We are living in a narcissistic society.
Just look around. Primetime television is dominated by “reality” stars as fake as the Kardashians’ lashes. People buy expensive homes, cars and boats with loans far beyond their ability to pay just to be able to hang with The Jones. This says it all…it’s now possible to hire paparazzi to follow you around when you go out with your significant other.
How much of this is attributed to social media?
A plethora of research has been pouring in that makes connections between social media – particularly Facebook – and narcissism. Studies are consistently finding that people who score higher on the narcissistic personality questionnaire tend to have more friends on Facebook, tag themselves more often in photos, and update their statuses more frequently.
Let’s face it: social media is all about self-promotion, since users generate all of the content. People select the most attractive photos of themselves to use as profile pictures, and they tend to fill their newsfeeds with the most positive bits of news about themselves.
In The Narcissistic Epidemic: Living in the Age of Entitlement, authors Jean M. Twenge and W. Keith Campbell explain that people often utilize Facebook “to look important, look special and to gain attention and status and self-esteem.”
It’s no wonder we in “the age of the selfies,” as New York Times Columnist David Brooks calls our current era. In his new book, “The Road to Character,” Brooks discusses our society’s obsession with ourselves, how we’ve shifted from a culture of humility to a culture of “big me,” which emphasizes external success.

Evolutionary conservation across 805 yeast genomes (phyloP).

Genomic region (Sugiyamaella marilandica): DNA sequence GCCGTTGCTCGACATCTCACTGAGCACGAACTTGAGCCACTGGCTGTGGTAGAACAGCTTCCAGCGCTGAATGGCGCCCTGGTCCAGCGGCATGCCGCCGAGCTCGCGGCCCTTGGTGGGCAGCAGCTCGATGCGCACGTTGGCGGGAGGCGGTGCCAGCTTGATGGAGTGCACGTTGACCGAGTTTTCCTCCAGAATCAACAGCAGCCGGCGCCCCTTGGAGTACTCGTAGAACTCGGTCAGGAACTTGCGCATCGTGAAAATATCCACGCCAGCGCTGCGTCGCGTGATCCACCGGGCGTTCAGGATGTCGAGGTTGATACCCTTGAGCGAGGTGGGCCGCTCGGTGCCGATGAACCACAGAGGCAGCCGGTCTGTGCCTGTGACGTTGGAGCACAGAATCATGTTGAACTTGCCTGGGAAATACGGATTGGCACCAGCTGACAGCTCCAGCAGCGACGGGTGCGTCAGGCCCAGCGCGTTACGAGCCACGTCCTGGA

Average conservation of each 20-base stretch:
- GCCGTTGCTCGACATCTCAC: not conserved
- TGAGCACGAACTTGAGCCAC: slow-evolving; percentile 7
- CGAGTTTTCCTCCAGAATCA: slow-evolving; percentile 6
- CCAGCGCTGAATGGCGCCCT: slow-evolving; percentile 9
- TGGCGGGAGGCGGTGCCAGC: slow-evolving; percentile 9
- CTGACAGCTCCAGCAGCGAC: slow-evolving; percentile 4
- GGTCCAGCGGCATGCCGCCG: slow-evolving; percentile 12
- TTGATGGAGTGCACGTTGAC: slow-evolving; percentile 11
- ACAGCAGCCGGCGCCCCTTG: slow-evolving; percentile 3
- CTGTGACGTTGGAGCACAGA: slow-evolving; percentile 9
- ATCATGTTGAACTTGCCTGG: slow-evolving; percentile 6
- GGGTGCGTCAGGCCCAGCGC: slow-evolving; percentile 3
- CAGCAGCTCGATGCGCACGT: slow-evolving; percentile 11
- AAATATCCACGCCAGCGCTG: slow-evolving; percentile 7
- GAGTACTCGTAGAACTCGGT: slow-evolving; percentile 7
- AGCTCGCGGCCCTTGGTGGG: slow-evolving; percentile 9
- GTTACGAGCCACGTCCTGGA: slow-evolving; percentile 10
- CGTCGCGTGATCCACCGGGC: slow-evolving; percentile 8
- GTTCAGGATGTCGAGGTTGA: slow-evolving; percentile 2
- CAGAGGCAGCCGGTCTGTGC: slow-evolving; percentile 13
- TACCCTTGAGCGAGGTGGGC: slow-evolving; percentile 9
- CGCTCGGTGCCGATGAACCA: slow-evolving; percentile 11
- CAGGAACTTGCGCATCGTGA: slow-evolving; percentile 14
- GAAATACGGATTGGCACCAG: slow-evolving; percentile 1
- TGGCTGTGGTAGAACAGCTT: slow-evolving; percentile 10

Yet he sees social media as an opportunity.
Brooks said in one interview: “It’s what you bring to Facebook that matters. People who are good at friendships use Facebook to augment their friendships, and people who are lonely use Facebook to mask their loneliness. But it’s not Facebook; it’s what you’re bringing to it.”
Brooks challenges all to rework the balances between our “résumé virtues”—achieving wealth, fame, and status—and our “eulogy virtues” that exist at the core of our being: kindness, bravery, honesty, or faithfulness.
As a society, we can slow the epidemic of narcissism once we treat it where we find it.
Social media is the place to rethink our priorities.
So stop being the girl who posts selfies at every bar or the guy who shows off his new workout videos or the business that only wants to talk about itself.
Instead, post material that’s worth sharing like elements of a strong inner character within each of us.